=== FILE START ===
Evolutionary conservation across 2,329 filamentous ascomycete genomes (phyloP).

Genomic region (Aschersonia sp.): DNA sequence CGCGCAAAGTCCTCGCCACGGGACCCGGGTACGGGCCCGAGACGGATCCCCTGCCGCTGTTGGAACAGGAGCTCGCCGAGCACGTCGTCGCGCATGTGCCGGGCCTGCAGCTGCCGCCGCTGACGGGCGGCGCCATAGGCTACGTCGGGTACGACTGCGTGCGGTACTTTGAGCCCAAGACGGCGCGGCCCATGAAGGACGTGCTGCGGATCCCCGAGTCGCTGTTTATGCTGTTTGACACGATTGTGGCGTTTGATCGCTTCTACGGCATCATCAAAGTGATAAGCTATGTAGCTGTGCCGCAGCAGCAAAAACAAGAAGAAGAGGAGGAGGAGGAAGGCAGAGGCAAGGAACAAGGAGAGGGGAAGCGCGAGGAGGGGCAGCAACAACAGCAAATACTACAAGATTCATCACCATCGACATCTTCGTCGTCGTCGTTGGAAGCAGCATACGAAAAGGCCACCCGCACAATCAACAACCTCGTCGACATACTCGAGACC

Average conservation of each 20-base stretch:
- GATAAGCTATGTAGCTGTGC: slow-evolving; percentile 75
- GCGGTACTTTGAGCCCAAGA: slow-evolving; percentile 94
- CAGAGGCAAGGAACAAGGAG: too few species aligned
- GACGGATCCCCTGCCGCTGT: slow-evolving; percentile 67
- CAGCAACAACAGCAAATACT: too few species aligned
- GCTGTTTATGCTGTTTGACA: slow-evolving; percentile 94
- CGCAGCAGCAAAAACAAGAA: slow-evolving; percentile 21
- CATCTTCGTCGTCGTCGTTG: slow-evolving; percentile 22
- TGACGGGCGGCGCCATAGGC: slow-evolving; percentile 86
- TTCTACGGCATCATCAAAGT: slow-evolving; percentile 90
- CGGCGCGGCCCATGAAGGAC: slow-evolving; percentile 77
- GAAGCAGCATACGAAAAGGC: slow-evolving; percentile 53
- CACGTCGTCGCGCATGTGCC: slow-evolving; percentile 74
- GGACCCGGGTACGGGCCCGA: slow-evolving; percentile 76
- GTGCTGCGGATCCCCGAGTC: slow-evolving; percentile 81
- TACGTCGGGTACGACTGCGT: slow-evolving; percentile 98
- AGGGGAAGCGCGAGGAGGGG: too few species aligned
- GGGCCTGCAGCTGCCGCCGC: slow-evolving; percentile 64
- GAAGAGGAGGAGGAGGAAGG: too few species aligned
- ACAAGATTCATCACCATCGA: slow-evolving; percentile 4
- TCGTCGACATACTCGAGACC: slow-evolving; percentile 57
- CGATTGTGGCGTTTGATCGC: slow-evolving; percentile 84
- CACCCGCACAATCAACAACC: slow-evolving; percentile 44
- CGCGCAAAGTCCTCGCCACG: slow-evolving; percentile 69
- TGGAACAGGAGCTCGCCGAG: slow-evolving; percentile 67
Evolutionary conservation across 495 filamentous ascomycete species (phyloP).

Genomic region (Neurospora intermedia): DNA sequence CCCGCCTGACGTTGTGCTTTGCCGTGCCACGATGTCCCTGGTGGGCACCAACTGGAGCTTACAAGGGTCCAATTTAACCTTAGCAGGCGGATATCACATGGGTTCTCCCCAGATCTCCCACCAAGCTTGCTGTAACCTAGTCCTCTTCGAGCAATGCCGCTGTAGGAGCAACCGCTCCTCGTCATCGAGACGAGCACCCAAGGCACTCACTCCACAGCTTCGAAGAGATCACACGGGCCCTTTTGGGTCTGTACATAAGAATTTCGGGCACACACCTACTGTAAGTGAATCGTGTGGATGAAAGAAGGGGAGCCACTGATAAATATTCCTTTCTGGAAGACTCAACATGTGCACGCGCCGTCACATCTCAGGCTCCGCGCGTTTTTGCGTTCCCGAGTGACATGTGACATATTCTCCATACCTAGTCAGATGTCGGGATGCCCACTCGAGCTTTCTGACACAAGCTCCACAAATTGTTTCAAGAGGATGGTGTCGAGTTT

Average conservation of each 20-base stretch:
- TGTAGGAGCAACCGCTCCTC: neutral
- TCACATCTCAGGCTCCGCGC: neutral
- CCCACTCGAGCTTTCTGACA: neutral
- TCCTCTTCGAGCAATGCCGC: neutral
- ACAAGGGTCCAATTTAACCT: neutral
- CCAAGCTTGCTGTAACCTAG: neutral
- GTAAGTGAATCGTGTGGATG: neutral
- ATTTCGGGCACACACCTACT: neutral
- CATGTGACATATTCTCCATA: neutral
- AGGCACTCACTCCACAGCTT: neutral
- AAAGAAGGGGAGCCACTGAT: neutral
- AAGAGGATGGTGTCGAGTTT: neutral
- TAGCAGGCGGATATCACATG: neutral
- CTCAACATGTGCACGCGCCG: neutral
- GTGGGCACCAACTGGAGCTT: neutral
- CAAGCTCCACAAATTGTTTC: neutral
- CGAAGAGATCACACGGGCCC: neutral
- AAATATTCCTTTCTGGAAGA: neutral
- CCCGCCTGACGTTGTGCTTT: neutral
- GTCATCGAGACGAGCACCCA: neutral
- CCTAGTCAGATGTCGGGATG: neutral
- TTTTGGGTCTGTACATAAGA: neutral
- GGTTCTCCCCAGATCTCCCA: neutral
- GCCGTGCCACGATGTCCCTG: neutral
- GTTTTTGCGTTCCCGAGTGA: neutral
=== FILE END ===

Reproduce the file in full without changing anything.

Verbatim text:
Evolutionary conservation across 2,329 filamentous ascomycete genomes (phyloP).

Genomic region (Aschersonia sp.): DNA sequence CGCGCAAAGTCCTCGCCACGGGACCCGGGTACGGGCCCGAGACGGATCCCCTGCCGCTGTTGGAACAGGAGCTCGCCGAGCACGTCGTCGCGCATGTGCCGGGCCTGCAGCTGCCGCCGCTGACGGGCGGCGCCATAGGCTACGTCGGGTACGACTGCGTGCGGTACTTTGAGCCCAAGACGGCGCGGCCCATGAAGGACGTGCTGCGGATCCCCGAGTCGCTGTTTATGCTGTTTGACACGATTGTGGCGTTTGATCGCTTCTACGGCATCATCAAAGTGATAAGCTATGTAGCTGTGCCGCAGCAGCAAAAACAAGAAGAAGAGGAGGAGGAGGAAGGCAGAGGCAAGGAACAAGGAGAGGGGAAGCGCGAGGAGGGGCAGCAACAACAGCAAATACTACAAGATTCATCACCATCGACATCTTCGTCGTCGTCGTTGGAAGCAGCATACGAAAAGGCCACCCGCACAATCAACAACCTCGTCGACATACTCGAGACC

Average conservation of each 20-base stretch:
- GATAAGCTATGTAGCTGTGC: slow-evolving; percentile 75
- GCGGTACTTTGAGCCCAAGA: slow-evolving; percentile 94
- CAGAGGCAAGGAACAAGGAG: too few species aligned
- GACGGATCCCCTGCCGCTGT: slow-evolving; percentile 67
- CAGCAACAACAGCAAATACT: too few species aligned
- GCTGTTTATGCTGTTTGACA: slow-evolving; percentile 94
- CGCAGCAGCAAAAACAAGAA: slow-evolving; percentile 21
- CATCTTCGTCGTCGTCGTTG: slow-evolving; percentile 22
- TGACGGGCGGCGCCATAGGC: slow-evolving; percentile 86
- TTCTACGGCATCATCAAAGT: slow-evolving; percentile 90
- CGGCGCGGCCCATGAAGGAC: slow-evolving; percentile 77
- GAAGCAGCATACGAAAAGGC: slow-evolving; percentile 53
- CACGTCGTCGCGCATGTGCC: slow-evolving; percentile 74
- GGACCCGGGTACGGGCCCGA: slow-evolving; percentile 76
- GTGCTGCGGATCCCCGAGTC: slow-evolving; percentile 81
- TACGTCGGGTACGACTGCGT: slow-evolving; percentile 98
- AGGGGAAGCGCGAGGAGGGG: too few species aligned
- GGGCCTGCAGCTGCCGCCGC: slow-evolving; percentile 64
- GAAGAGGAGGAGGAGGAAGG: too few species aligned
- ACAAGATTCATCACCATCGA: slow-evolving; percentile 4
- TCGTCGACATACTCGAGACC: slow-evolving; percentile 57
- CGATTGTGGCGTTTGATCGC: slow-evolving; percentile 84
- CACCCGCACAATCAACAACC: slow-evolving; percentile 44
- CGCGCAAAGTCCTCGCCACG: slow-evolving; percentile 69
- TGGAACAGGAGCTCGCCGAG: slow-evolving; percentile 67
Evolutionary conservation across 495 filamentous ascomycete species (phyloP).

Genomic region (Neurospora intermedia): DNA sequence CCCGCCTGACGTTGTGCTTTGCCGTGCCACGATGTCCCTGGTGGGCACCAACTGGAGCTTACAAGGGTCCAATTTAACCTTAGCAGGCGGATATCACATGGGTTCTCCCCAGATCTCCCACCAAGCTTGCTGTAACCTAGTCCTCTTCGAGCAATGCCGCTGTAGGAGCAACCGCTCCTCGTCATCGAGACGAGCACCCAAGGCACTCACTCCACAGCTTCGAAGAGATCACACGGGCCCTTTTGGGTCTGTACATAAGAATTTCGGGCACACACCTACTGTAAGTGAATCGTGTGGATGAAAGAAGGGGAGCCACTGATAAATATTCCTTTCTGGAAGACTCAACATGTGCACGCGCCGTCACATCTCAGGCTCCGCGCGTTTTTGCGTTCCCGAGTGACATGTGACATATTCTCCATACCTAGTCAGATGTCGGGATGCCCACTCGAGCTTTCTGACACAAGCTCCACAAATTGTTTCAAGAGGATGGTGTCGAGTTT

Average conservation of each 20-base stretch:
- TGTAGGAGCAACCGCTCCTC: neutral
- TCACATCTCAGGCTCCGCGC: neutral
- CCCACTCGAGCTTTCTGACA: neutral
- TCCTCTTCGAGCAATGCCGC: neutral
- ACAAGGGTCCAATTTAACCT: neutral
- CCAAGCTTGCTGTAACCTAG: neutral
- GTAAGTGAATCGTGTGGATG: neutral
- ATTTCGGGCACACACCTACT: neutral
- CATGTGACATATTCTCCATA: neutral
- AGGCACTCACTCCACAGCTT: neutral
- AAAGAAGGGGAGCCACTGAT: neutral
- AAGAGGATGGTGTCGAGTTT: neutral
- TAGCAGGCGGATATCACATG: neutral
- CTCAACATGTGCACGCGCCG: neutral
- GTGGGCACCAACTGGAGCTT: neutral
- CAAGCTCCACAAATTGTTTC: neutral
- CGAAGAGATCACACGGGCCC: neutral
- AAATATTCCTTTCTGGAAGA: neutral
- CCCGCCTGACGTTGTGCTTT: neutral
- GTCATCGAGACGAGCACCCA: neutral
- CCTAGTCAGATGTCGGGATG: neutral
- TTTTGGGTCTGTACATAAGA: neutral
- GGTTCTCCCCAGATCTCCCA: neutral
- GCCGTGCCACGATGTCCCTG: neutral
- GTTTTTGCGTTCCCGAGTGA: neutral